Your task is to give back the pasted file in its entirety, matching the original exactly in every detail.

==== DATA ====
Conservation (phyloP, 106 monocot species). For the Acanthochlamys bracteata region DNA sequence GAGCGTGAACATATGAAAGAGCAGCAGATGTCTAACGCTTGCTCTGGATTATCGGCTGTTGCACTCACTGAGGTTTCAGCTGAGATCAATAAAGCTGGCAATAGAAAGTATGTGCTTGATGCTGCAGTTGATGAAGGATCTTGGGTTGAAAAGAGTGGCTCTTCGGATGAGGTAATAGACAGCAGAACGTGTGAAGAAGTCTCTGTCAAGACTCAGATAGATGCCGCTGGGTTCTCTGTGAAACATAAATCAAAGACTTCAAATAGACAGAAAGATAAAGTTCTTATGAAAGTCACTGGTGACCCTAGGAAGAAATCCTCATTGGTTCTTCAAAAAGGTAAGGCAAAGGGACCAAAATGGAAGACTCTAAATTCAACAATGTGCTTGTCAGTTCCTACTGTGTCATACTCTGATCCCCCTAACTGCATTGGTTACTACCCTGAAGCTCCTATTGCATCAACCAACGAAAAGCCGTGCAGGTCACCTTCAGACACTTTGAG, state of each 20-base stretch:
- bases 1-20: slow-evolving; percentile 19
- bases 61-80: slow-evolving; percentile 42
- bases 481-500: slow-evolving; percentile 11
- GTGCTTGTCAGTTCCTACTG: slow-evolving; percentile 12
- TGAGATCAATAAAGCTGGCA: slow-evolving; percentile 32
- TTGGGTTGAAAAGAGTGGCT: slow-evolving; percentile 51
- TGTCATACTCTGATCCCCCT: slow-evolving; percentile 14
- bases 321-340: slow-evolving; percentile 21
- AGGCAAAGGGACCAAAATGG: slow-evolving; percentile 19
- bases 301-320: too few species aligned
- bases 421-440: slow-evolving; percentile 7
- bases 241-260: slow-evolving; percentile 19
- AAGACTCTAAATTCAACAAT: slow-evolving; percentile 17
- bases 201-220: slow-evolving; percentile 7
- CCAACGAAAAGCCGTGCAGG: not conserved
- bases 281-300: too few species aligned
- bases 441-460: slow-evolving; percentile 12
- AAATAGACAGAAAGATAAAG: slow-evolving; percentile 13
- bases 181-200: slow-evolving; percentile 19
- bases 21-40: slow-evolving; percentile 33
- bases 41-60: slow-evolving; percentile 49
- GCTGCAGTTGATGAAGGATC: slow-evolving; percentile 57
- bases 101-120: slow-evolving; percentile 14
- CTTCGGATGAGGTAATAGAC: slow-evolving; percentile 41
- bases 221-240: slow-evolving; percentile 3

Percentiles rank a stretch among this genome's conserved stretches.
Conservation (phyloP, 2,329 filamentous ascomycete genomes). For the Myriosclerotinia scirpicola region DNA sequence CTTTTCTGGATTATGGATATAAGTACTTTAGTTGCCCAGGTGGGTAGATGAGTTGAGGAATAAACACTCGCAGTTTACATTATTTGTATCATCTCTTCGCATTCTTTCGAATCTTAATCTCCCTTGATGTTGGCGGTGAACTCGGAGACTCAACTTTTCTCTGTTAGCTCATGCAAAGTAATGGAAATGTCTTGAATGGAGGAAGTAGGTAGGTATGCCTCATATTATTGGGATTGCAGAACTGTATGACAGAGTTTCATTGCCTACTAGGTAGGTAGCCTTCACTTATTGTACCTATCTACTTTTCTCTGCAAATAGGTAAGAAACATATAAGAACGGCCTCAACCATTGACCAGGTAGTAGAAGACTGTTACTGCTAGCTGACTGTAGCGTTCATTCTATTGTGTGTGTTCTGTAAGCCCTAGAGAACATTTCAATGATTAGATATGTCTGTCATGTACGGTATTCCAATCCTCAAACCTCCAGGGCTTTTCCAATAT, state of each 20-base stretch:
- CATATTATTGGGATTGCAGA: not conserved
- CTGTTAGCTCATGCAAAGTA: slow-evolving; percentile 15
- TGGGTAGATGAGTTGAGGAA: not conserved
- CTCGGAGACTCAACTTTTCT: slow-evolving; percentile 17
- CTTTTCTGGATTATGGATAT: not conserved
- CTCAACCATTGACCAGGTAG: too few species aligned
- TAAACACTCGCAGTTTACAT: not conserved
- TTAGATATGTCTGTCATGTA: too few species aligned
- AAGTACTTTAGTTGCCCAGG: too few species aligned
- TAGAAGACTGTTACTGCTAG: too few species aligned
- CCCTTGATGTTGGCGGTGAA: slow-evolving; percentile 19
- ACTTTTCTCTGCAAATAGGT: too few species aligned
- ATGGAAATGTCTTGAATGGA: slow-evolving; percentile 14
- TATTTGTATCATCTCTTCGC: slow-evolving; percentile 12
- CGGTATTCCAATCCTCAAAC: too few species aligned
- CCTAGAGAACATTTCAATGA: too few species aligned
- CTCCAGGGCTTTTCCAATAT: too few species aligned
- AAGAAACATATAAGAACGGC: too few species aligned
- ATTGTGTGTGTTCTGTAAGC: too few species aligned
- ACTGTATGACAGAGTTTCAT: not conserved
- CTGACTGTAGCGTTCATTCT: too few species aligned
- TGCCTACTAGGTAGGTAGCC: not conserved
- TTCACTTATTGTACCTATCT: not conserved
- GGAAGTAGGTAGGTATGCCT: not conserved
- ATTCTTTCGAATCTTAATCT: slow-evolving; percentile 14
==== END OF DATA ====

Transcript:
Conservation (phyloP, 106 monocot species). For the Acanthochlamys bracteata region DNA sequence GAGCGTGAACATATGAAAGAGCAGCAGATGTCTAACGCTTGCTCTGGATTATCGGCTGTTGCACTCACTGAGGTTTCAGCTGAGATCAATAAAGCTGGCAATAGAAAGTATGTGCTTGATGCTGCAGTTGATGAAGGATCTTGGGTTGAAAAGAGTGGCTCTTCGGATGAGGTAATAGACAGCAGAACGTGTGAAGAAGTCTCTGTCAAGACTCAGATAGATGCCGCTGGGTTCTCTGTGAAACATAAATCAAAGACTTCAAATAGACAGAAAGATAAAGTTCTTATGAAAGTCACTGGTGACCCTAGGAAGAAATCCTCATTGGTTCTTCAAAAAGGTAAGGCAAAGGGACCAAAATGGAAGACTCTAAATTCAACAATGTGCTTGTCAGTTCCTACTGTGTCATACTCTGATCCCCCTAACTGCATTGGTTACTACCCTGAAGCTCCTATTGCATCAACCAACGAAAAGCCGTGCAGGTCACCTTCAGACACTTTGAG, state of each 20-base stretch:
- bases 1-20: slow-evolving; percentile 19
- bases 61-80: slow-evolving; percentile 42
- bases 481-500: slow-evolving; percentile 11
- GTGCTTGTCAGTTCCTACTG: slow-evolving; percentile 12
- TGAGATCAATAAAGCTGGCA: slow-evolving; percentile 32
- TTGGGTTGAAAAGAGTGGCT: slow-evolving; percentile 51
- TGTCATACTCTGATCCCCCT: slow-evolving; percentile 14
- bases 321-340: slow-evolving; percentile 21
- AGGCAAAGGGACCAAAATGG: slow-evolving; percentile 19
- bases 301-320: too few species aligned
- bases 421-440: slow-evolving; percentile 7
- bases 241-260: slow-evolving; percentile 19
- AAGACTCTAAATTCAACAAT: slow-evolving; percentile 17
- bases 201-220: slow-evolving; percentile 7
- CCAACGAAAAGCCGTGCAGG: not conserved
- bases 281-300: too few species aligned
- bases 441-460: slow-evolving; percentile 12
- AAATAGACAGAAAGATAAAG: slow-evolving; percentile 13
- bases 181-200: slow-evolving; percentile 19
- bases 21-40: slow-evolving; percentile 33
- bases 41-60: slow-evolving; percentile 49
- GCTGCAGTTGATGAAGGATC: slow-evolving; percentile 57
- bases 101-120: slow-evolving; percentile 14
- CTTCGGATGAGGTAATAGAC: slow-evolving; percentile 41
- bases 221-240: slow-evolving; percentile 3

Percentiles rank a stretch among this genome's conserved stretches.
Conservation (phyloP, 2,329 filamentous ascomycete genomes). For the Myriosclerotinia scirpicola region DNA sequence CTTTTCTGGATTATGGATATAAGTACTTTAGTTGCCCAGGTGGGTAGATGAGTTGAGGAATAAACACTCGCAGTTTACATTATTTGTATCATCTCTTCGCATTCTTTCGAATCTTAATCTCCCTTGATGTTGGCGGTGAACTCGGAGACTCAACTTTTCTCTGTTAGCTCATGCAAAGTAATGGAAATGTCTTGAATGGAGGAAGTAGGTAGGTATGCCTCATATTATTGGGATTGCAGAACTGTATGACAGAGTTTCATTGCCTACTAGGTAGGTAGCCTTCACTTATTGTACCTATCTACTTTTCTCTGCAAATAGGTAAGAAACATATAAGAACGGCCTCAACCATTGACCAGGTAGTAGAAGACTGTTACTGCTAGCTGACTGTAGCGTTCATTCTATTGTGTGTGTTCTGTAAGCCCTAGAGAACATTTCAATGATTAGATATGTCTGTCATGTACGGTATTCCAATCCTCAAACCTCCAGGGCTTTTCCAATAT, state of each 20-base stretch:
- CATATTATTGGGATTGCAGA: not conserved
- CTGTTAGCTCATGCAAAGTA: slow-evolving; percentile 15
- TGGGTAGATGAGTTGAGGAA: not conserved
- CTCGGAGACTCAACTTTTCT: slow-evolving; percentile 17
- CTTTTCTGGATTATGGATAT: not conserved
- CTCAACCATTGACCAGGTAG: too few species aligned
- TAAACACTCGCAGTTTACAT: not conserved
- TTAGATATGTCTGTCATGTA: too few species aligned
- AAGTACTTTAGTTGCCCAGG: too few species aligned
- TAGAAGACTGTTACTGCTAG: too few species aligned
- CCCTTGATGTTGGCGGTGAA: slow-evolving; percentile 19
- ACTTTTCTCTGCAAATAGGT: too few species aligned
- ATGGAAATGTCTTGAATGGA: slow-evolving; percentile 14
- TATTTGTATCATCTCTTCGC: slow-evolving; percentile 12
- CGGTATTCCAATCCTCAAAC: too few species aligned
- CCTAGAGAACATTTCAATGA: too few species aligned
- CTCCAGGGCTTTTCCAATAT: too few species aligned
- AAGAAACATATAAGAACGGC: too few species aligned
- ATTGTGTGTGTTCTGTAAGC: too few species aligned
- ACTGTATGACAGAGTTTCAT: not conserved
- CTGACTGTAGCGTTCATTCT: too few species aligned
- TGCCTACTAGGTAGGTAGCC: not conserved
- TTCACTTATTGTACCTATCT: not conserved
- GGAAGTAGGTAGGTATGCCT: not conserved
- ATTCTTTCGAATCTTAATCT: slow-evolving; percentile 14